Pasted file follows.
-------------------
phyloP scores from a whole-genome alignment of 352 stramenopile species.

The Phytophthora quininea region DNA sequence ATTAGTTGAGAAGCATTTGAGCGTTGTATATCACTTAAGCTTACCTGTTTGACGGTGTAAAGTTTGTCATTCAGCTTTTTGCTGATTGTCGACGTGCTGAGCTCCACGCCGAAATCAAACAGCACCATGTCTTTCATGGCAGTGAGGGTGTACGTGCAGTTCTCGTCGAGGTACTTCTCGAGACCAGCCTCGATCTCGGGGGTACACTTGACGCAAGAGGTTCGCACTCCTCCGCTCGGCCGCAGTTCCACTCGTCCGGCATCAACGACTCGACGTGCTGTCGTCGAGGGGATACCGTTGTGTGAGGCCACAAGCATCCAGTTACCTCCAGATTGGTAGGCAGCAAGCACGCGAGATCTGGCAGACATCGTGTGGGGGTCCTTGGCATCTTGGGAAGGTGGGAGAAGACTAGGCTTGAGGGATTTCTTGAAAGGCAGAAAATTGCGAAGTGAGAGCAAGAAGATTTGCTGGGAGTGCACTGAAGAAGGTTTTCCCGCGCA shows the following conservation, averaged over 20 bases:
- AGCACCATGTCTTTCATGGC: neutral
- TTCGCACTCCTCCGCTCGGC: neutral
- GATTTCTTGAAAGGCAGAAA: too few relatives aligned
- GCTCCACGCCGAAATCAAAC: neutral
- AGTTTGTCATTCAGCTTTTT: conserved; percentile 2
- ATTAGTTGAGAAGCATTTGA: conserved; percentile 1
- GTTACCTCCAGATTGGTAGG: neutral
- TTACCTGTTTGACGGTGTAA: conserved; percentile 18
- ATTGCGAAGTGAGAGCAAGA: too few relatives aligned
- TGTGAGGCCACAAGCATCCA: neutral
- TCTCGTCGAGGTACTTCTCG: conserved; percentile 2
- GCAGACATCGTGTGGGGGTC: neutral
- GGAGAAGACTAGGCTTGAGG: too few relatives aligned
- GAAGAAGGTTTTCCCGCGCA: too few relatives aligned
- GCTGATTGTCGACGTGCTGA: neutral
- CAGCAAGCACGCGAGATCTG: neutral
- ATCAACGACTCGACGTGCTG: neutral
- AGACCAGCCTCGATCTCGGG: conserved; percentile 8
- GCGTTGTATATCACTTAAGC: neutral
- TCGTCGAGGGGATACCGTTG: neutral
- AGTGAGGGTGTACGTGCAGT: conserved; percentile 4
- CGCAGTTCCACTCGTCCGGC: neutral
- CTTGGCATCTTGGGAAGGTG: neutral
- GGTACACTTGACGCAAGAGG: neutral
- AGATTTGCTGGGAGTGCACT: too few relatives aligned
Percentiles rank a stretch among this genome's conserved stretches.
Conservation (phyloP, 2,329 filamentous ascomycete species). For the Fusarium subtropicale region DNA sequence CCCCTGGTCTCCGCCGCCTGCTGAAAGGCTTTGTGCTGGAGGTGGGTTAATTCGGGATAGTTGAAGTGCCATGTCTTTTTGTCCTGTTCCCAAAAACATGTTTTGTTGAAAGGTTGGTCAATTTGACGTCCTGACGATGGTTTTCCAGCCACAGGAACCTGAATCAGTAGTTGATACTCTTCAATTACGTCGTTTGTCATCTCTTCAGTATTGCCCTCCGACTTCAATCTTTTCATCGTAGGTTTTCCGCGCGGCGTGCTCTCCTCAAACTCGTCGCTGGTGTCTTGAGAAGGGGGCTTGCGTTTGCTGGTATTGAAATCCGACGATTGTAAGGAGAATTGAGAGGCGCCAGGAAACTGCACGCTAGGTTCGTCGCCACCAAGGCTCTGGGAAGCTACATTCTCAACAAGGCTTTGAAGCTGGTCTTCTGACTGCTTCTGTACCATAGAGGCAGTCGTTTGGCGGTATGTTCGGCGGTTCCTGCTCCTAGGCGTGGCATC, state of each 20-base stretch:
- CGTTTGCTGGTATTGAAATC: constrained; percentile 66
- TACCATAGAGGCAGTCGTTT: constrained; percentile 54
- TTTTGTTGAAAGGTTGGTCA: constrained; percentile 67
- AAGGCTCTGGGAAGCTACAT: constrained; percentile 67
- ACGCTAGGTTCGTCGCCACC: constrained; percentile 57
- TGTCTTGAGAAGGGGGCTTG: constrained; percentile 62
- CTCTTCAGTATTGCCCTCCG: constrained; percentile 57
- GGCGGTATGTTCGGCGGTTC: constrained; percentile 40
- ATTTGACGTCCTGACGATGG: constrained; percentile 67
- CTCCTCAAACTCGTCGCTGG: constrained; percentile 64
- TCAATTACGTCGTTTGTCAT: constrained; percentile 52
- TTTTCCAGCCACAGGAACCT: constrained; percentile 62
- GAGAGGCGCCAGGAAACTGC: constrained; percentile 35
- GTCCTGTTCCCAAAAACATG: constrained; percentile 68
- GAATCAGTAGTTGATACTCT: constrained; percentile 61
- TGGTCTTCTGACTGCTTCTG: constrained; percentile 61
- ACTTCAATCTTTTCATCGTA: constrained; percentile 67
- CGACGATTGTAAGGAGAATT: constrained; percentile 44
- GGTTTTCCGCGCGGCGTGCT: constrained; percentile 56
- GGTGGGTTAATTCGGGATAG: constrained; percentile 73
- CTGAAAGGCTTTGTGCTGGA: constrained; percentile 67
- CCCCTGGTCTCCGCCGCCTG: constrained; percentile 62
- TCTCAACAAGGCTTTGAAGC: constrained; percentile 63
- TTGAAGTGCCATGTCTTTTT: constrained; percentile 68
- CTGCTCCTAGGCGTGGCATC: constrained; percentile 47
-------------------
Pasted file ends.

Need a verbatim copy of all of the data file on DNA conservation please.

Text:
phyloP scores from a whole-genome alignment of 352 stramenopile species.

The Phytophthora quininea region DNA sequence ATTAGTTGAGAAGCATTTGAGCGTTGTATATCACTTAAGCTTACCTGTTTGACGGTGTAAAGTTTGTCATTCAGCTTTTTGCTGATTGTCGACGTGCTGAGCTCCACGCCGAAATCAAACAGCACCATGTCTTTCATGGCAGTGAGGGTGTACGTGCAGTTCTCGTCGAGGTACTTCTCGAGACCAGCCTCGATCTCGGGGGTACACTTGACGCAAGAGGTTCGCACTCCTCCGCTCGGCCGCAGTTCCACTCGTCCGGCATCAACGACTCGACGTGCTGTCGTCGAGGGGATACCGTTGTGTGAGGCCACAAGCATCCAGTTACCTCCAGATTGGTAGGCAGCAAGCACGCGAGATCTGGCAGACATCGTGTGGGGGTCCTTGGCATCTTGGGAAGGTGGGAGAAGACTAGGCTTGAGGGATTTCTTGAAAGGCAGAAAATTGCGAAGTGAGAGCAAGAAGATTTGCTGGGAGTGCACTGAAGAAGGTTTTCCCGCGCA shows the following conservation, averaged over 20 bases:
- AGCACCATGTCTTTCATGGC: neutral
- TTCGCACTCCTCCGCTCGGC: neutral
- GATTTCTTGAAAGGCAGAAA: too few relatives aligned
- GCTCCACGCCGAAATCAAAC: neutral
- AGTTTGTCATTCAGCTTTTT: conserved; percentile 2
- ATTAGTTGAGAAGCATTTGA: conserved; percentile 1
- GTTACCTCCAGATTGGTAGG: neutral
- TTACCTGTTTGACGGTGTAA: conserved; percentile 18
- ATTGCGAAGTGAGAGCAAGA: too few relatives aligned
- TGTGAGGCCACAAGCATCCA: neutral
- TCTCGTCGAGGTACTTCTCG: conserved; percentile 2
- GCAGACATCGTGTGGGGGTC: neutral
- GGAGAAGACTAGGCTTGAGG: too few relatives aligned
- GAAGAAGGTTTTCCCGCGCA: too few relatives aligned
- GCTGATTGTCGACGTGCTGA: neutral
- CAGCAAGCACGCGAGATCTG: neutral
- ATCAACGACTCGACGTGCTG: neutral
- AGACCAGCCTCGATCTCGGG: conserved; percentile 8
- GCGTTGTATATCACTTAAGC: neutral
- TCGTCGAGGGGATACCGTTG: neutral
- AGTGAGGGTGTACGTGCAGT: conserved; percentile 4
- CGCAGTTCCACTCGTCCGGC: neutral
- CTTGGCATCTTGGGAAGGTG: neutral
- GGTACACTTGACGCAAGAGG: neutral
- AGATTTGCTGGGAGTGCACT: too few relatives aligned
Percentiles rank a stretch among this genome's conserved stretches.
Conservation (phyloP, 2,329 filamentous ascomycete species). For the Fusarium subtropicale region DNA sequence CCCCTGGTCTCCGCCGCCTGCTGAAAGGCTTTGTGCTGGAGGTGGGTTAATTCGGGATAGTTGAAGTGCCATGTCTTTTTGTCCTGTTCCCAAAAACATGTTTTGTTGAAAGGTTGGTCAATTTGACGTCCTGACGATGGTTTTCCAGCCACAGGAACCTGAATCAGTAGTTGATACTCTTCAATTACGTCGTTTGTCATCTCTTCAGTATTGCCCTCCGACTTCAATCTTTTCATCGTAGGTTTTCCGCGCGGCGTGCTCTCCTCAAACTCGTCGCTGGTGTCTTGAGAAGGGGGCTTGCGTTTGCTGGTATTGAAATCCGACGATTGTAAGGAGAATTGAGAGGCGCCAGGAAACTGCACGCTAGGTTCGTCGCCACCAAGGCTCTGGGAAGCTACATTCTCAACAAGGCTTTGAAGCTGGTCTTCTGACTGCTTCTGTACCATAGAGGCAGTCGTTTGGCGGTATGTTCGGCGGTTCCTGCTCCTAGGCGTGGCATC, state of each 20-base stretch:
- CGTTTGCTGGTATTGAAATC: constrained; percentile 66
- TACCATAGAGGCAGTCGTTT: constrained; percentile 54
- TTTTGTTGAAAGGTTGGTCA: constrained; percentile 67
- AAGGCTCTGGGAAGCTACAT: constrained; percentile 67
- ACGCTAGGTTCGTCGCCACC: constrained; percentile 57
- TGTCTTGAGAAGGGGGCTTG: constrained; percentile 62
- CTCTTCAGTATTGCCCTCCG: constrained; percentile 57
- GGCGGTATGTTCGGCGGTTC: constrained; percentile 40
- ATTTGACGTCCTGACGATGG: constrained; percentile 67
- CTCCTCAAACTCGTCGCTGG: constrained; percentile 64
- TCAATTACGTCGTTTGTCAT: constrained; percentile 52
- TTTTCCAGCCACAGGAACCT: constrained; percentile 62
- GAGAGGCGCCAGGAAACTGC: constrained; percentile 35
- GTCCTGTTCCCAAAAACATG: constrained; percentile 68
- GAATCAGTAGTTGATACTCT: constrained; percentile 61
- TGGTCTTCTGACTGCTTCTG: constrained; percentile 61
- ACTTCAATCTTTTCATCGTA: constrained; percentile 67
- CGACGATTGTAAGGAGAATT: constrained; percentile 44
- GGTTTTCCGCGCGGCGTGCT: constrained; percentile 56
- GGTGGGTTAATTCGGGATAG: constrained; percentile 73
- CTGAAAGGCTTTGTGCTGGA: constrained; percentile 67
- CCCCTGGTCTCCGCCGCCTG: constrained; percentile 62
- TCTCAACAAGGCTTTGAAGC: constrained; percentile 63
- TTGAAGTGCCATGTCTTTTT: constrained; percentile 68
- CTGCTCCTAGGCGTGGCATC: constrained; percentile 47